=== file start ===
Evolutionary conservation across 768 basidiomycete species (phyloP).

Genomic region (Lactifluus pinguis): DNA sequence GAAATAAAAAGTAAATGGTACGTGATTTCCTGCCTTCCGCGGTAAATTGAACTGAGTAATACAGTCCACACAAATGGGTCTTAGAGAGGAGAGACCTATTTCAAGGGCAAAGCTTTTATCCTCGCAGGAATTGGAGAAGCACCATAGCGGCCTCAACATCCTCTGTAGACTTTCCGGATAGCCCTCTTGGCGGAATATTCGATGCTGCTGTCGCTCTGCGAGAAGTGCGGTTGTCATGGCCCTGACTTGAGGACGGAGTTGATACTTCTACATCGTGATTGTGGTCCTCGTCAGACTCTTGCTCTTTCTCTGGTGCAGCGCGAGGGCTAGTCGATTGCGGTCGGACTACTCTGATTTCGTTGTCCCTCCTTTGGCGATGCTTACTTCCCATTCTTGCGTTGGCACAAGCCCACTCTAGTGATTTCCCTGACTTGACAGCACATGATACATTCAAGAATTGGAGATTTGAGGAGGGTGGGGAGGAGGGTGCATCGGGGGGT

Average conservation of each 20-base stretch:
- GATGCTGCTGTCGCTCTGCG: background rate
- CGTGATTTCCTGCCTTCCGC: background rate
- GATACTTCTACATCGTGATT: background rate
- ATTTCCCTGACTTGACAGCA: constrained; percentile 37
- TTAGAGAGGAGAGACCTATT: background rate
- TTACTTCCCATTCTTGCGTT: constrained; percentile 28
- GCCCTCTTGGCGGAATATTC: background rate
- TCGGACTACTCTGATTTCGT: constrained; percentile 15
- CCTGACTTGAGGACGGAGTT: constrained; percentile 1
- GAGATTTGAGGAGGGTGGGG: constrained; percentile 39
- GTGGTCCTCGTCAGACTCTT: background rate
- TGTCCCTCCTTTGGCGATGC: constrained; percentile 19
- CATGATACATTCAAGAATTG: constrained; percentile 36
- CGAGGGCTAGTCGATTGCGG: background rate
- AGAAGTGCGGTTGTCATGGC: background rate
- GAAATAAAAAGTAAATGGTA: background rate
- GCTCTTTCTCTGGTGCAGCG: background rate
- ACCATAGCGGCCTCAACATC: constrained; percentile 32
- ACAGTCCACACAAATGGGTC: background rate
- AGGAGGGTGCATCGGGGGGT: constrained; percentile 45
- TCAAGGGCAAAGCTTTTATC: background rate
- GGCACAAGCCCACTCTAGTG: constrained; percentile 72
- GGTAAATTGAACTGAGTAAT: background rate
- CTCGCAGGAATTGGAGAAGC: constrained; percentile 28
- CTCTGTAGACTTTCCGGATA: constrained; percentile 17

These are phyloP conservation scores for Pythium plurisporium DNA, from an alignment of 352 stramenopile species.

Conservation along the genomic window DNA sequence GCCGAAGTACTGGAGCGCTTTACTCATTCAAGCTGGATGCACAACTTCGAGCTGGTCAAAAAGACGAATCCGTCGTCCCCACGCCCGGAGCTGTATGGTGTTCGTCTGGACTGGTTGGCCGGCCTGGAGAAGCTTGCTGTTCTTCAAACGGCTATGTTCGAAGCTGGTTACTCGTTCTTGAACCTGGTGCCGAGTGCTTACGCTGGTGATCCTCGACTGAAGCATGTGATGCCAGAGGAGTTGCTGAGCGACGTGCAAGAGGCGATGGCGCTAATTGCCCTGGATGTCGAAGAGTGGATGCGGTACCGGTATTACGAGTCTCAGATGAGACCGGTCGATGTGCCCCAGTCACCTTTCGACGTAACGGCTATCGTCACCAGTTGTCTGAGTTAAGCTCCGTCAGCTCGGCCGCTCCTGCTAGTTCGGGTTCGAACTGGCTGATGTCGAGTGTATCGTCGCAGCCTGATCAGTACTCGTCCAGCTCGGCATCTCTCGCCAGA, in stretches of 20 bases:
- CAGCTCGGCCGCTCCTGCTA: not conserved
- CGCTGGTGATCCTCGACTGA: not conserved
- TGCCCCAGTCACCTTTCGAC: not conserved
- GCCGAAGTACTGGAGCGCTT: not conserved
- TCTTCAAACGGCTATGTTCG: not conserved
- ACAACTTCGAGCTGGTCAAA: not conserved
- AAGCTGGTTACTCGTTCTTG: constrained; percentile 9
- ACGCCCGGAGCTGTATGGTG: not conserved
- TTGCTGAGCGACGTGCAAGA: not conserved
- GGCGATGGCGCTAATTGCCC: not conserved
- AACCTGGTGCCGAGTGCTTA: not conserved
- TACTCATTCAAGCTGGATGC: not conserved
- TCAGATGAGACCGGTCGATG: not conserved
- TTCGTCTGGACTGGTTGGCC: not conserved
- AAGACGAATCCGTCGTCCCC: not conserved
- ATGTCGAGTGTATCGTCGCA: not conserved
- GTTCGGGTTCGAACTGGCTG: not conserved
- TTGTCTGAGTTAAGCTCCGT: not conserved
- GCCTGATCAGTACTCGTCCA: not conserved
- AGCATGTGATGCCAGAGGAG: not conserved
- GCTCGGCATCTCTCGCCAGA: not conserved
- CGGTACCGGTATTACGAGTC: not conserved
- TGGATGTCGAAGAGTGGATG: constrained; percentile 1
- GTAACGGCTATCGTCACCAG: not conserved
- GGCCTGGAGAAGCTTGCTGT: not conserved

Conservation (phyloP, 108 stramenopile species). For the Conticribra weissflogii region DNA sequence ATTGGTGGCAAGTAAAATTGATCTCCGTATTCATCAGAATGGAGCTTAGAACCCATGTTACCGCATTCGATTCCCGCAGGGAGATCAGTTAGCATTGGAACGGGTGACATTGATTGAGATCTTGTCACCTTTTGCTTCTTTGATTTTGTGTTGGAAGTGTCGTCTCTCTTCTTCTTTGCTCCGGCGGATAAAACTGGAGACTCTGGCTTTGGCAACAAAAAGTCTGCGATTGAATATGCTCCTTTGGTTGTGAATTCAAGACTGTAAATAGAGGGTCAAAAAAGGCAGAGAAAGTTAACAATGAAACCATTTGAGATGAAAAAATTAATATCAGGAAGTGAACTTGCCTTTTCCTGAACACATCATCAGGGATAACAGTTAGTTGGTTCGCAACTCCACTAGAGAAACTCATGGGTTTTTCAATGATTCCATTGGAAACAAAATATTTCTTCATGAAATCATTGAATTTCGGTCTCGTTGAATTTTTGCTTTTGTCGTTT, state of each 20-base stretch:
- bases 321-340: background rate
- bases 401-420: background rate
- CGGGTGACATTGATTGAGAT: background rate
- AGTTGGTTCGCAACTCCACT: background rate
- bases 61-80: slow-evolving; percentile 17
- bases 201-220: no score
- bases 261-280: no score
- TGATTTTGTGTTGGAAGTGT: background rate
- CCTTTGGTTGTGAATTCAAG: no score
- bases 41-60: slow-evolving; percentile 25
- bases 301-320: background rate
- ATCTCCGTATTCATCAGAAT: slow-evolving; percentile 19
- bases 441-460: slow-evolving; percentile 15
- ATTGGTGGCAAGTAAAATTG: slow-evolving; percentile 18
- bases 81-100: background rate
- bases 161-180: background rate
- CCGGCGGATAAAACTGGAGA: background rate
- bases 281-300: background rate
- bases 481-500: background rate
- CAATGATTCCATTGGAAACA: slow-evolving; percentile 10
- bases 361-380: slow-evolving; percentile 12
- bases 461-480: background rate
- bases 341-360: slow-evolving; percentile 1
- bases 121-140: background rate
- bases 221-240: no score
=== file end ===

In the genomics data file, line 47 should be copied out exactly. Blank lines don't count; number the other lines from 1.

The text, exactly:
- GTTCGGGTTCGAACTGGCTG: not conserved